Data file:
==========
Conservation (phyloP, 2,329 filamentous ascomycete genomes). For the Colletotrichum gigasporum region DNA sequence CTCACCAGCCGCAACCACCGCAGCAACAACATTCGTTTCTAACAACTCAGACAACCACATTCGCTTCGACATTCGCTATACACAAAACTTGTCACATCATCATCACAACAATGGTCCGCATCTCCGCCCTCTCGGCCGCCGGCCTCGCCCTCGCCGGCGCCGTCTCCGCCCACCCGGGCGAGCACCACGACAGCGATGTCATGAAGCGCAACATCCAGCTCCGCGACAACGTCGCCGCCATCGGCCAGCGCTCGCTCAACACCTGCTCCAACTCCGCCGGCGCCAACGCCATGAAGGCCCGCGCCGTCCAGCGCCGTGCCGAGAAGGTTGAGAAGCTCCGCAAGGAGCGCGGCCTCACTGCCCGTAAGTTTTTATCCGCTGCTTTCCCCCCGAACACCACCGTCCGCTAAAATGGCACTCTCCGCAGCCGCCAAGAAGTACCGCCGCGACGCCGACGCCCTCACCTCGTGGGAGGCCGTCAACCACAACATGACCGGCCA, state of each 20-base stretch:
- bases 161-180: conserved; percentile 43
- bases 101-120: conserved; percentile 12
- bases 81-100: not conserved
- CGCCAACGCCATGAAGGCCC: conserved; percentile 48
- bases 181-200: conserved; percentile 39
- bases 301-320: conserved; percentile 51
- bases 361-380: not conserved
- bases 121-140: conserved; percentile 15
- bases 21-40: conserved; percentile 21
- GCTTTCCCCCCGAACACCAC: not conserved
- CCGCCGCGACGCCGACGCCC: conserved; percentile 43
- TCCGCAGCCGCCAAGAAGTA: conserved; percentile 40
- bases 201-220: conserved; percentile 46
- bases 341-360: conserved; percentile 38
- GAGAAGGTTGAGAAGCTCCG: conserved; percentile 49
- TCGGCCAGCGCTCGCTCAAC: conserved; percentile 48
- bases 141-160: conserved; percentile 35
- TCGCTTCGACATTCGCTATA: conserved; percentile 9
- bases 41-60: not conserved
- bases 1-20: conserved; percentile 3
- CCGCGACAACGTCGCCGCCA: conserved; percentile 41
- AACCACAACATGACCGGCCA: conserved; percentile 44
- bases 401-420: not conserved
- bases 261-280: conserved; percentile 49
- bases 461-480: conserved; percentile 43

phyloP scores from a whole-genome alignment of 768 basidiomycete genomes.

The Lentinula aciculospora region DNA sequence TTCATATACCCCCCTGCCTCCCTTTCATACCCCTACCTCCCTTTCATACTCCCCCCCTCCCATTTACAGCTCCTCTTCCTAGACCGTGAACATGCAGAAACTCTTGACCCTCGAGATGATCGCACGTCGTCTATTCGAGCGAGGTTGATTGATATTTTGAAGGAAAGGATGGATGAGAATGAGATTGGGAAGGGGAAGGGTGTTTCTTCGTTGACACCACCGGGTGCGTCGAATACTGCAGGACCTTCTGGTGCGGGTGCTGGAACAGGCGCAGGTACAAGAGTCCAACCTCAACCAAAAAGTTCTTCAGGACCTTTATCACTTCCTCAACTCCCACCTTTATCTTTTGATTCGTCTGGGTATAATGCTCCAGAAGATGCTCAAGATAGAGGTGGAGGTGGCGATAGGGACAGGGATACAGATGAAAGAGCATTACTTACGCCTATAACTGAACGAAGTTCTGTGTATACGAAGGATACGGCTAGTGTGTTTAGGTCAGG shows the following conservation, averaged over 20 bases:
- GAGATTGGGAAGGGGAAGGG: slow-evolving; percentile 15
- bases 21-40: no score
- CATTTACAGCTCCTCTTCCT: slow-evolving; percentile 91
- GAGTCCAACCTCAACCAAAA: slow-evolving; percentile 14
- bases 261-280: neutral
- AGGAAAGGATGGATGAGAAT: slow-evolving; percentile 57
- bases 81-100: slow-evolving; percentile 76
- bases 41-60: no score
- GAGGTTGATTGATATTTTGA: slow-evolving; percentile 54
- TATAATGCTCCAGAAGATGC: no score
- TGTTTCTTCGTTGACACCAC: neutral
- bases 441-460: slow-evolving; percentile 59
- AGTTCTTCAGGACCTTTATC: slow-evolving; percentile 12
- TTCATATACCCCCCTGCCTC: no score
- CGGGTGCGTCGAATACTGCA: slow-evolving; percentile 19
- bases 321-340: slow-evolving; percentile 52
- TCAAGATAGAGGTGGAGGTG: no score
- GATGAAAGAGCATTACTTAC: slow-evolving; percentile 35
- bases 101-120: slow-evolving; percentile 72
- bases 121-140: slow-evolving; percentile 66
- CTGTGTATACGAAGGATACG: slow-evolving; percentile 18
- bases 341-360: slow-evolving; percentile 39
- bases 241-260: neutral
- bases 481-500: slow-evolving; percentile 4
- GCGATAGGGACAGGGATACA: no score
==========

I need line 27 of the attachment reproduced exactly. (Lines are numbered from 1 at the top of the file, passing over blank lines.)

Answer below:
phyloP scores from a whole-genome alignment of 768 basidiomycete genomes.